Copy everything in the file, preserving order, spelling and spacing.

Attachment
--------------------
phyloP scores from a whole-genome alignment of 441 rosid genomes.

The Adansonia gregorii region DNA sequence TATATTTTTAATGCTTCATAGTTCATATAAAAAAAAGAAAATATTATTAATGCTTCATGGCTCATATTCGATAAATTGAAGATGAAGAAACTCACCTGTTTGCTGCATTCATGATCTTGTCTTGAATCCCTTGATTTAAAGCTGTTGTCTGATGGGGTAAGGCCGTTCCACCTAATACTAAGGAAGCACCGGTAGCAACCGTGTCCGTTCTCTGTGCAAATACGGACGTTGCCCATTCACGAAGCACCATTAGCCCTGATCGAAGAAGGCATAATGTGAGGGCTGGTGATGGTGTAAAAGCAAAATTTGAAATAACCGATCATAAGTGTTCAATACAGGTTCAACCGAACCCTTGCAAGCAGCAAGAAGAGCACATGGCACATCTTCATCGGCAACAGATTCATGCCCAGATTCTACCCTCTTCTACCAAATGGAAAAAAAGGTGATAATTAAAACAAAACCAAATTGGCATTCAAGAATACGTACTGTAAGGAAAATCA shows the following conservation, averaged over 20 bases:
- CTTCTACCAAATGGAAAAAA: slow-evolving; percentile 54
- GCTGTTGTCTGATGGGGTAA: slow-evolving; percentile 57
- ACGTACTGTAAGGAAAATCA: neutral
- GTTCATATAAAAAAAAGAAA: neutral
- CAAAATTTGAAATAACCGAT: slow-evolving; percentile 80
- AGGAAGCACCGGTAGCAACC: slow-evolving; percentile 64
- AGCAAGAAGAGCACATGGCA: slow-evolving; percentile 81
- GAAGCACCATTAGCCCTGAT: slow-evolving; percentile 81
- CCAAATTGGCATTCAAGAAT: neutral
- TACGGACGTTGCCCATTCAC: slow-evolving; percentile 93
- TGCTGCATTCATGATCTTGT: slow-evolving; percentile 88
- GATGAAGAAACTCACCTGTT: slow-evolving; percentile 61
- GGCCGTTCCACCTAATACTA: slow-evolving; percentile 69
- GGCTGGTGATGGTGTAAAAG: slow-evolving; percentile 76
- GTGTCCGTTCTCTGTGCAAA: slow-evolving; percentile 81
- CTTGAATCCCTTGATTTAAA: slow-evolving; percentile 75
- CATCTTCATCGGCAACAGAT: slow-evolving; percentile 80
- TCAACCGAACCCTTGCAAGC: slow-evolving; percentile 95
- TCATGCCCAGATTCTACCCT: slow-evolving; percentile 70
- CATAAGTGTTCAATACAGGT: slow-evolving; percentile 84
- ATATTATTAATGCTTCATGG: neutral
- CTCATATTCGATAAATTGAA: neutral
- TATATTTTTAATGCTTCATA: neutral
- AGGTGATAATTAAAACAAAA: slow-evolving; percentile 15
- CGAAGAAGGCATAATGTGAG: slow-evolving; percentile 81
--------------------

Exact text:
phyloP scores from a whole-genome alignment of 441 rosid genomes.

The Adansonia gregorii region DNA sequence TATATTTTTAATGCTTCATAGTTCATATAAAAAAAAGAAAATATTATTAATGCTTCATGGCTCATATTCGATAAATTGAAGATGAAGAAACTCACCTGTTTGCTGCATTCATGATCTTGTCTTGAATCCCTTGATTTAAAGCTGTTGTCTGATGGGGTAAGGCCGTTCCACCTAATACTAAGGAAGCACCGGTAGCAACCGTGTCCGTTCTCTGTGCAAATACGGACGTTGCCCATTCACGAAGCACCATTAGCCCTGATCGAAGAAGGCATAATGTGAGGGCTGGTGATGGTGTAAAAGCAAAATTTGAAATAACCGATCATAAGTGTTCAATACAGGTTCAACCGAACCCTTGCAAGCAGCAAGAAGAGCACATGGCACATCTTCATCGGCAACAGATTCATGCCCAGATTCTACCCTCTTCTACCAAATGGAAAAAAAGGTGATAATTAAAACAAAACCAAATTGGCATTCAAGAATACGTACTGTAAGGAAAATCA shows the following conservation, averaged over 20 bases:
- CTTCTACCAAATGGAAAAAA: slow-evolving; percentile 54
- GCTGTTGTCTGATGGGGTAA: slow-evolving; percentile 57
- ACGTACTGTAAGGAAAATCA: neutral
- GTTCATATAAAAAAAAGAAA: neutral
- CAAAATTTGAAATAACCGAT: slow-evolving; percentile 80
- AGGAAGCACCGGTAGCAACC: slow-evolving; percentile 64
- AGCAAGAAGAGCACATGGCA: slow-evolving; percentile 81
- GAAGCACCATTAGCCCTGAT: slow-evolving; percentile 81
- CCAAATTGGCATTCAAGAAT: neutral
- TACGGACGTTGCCCATTCAC: slow-evolving; percentile 93
- TGCTGCATTCATGATCTTGT: slow-evolving; percentile 88
- GATGAAGAAACTCACCTGTT: slow-evolving; percentile 61
- GGCCGTTCCACCTAATACTA: slow-evolving; percentile 69
- GGCTGGTGATGGTGTAAAAG: slow-evolving; percentile 76
- GTGTCCGTTCTCTGTGCAAA: slow-evolving; percentile 81
- CTTGAATCCCTTGATTTAAA: slow-evolving; percentile 75
- CATCTTCATCGGCAACAGAT: slow-evolving; percentile 80
- TCAACCGAACCCTTGCAAGC: slow-evolving; percentile 95
- TCATGCCCAGATTCTACCCT: slow-evolving; percentile 70
- CATAAGTGTTCAATACAGGT: slow-evolving; percentile 84
- ATATTATTAATGCTTCATGG: neutral
- CTCATATTCGATAAATTGAA: neutral
- TATATTTTTAATGCTTCATA: neutral
- AGGTGATAATTAAAACAAAA: slow-evolving; percentile 15
- CGAAGAAGGCATAATGTGAG: slow-evolving; percentile 81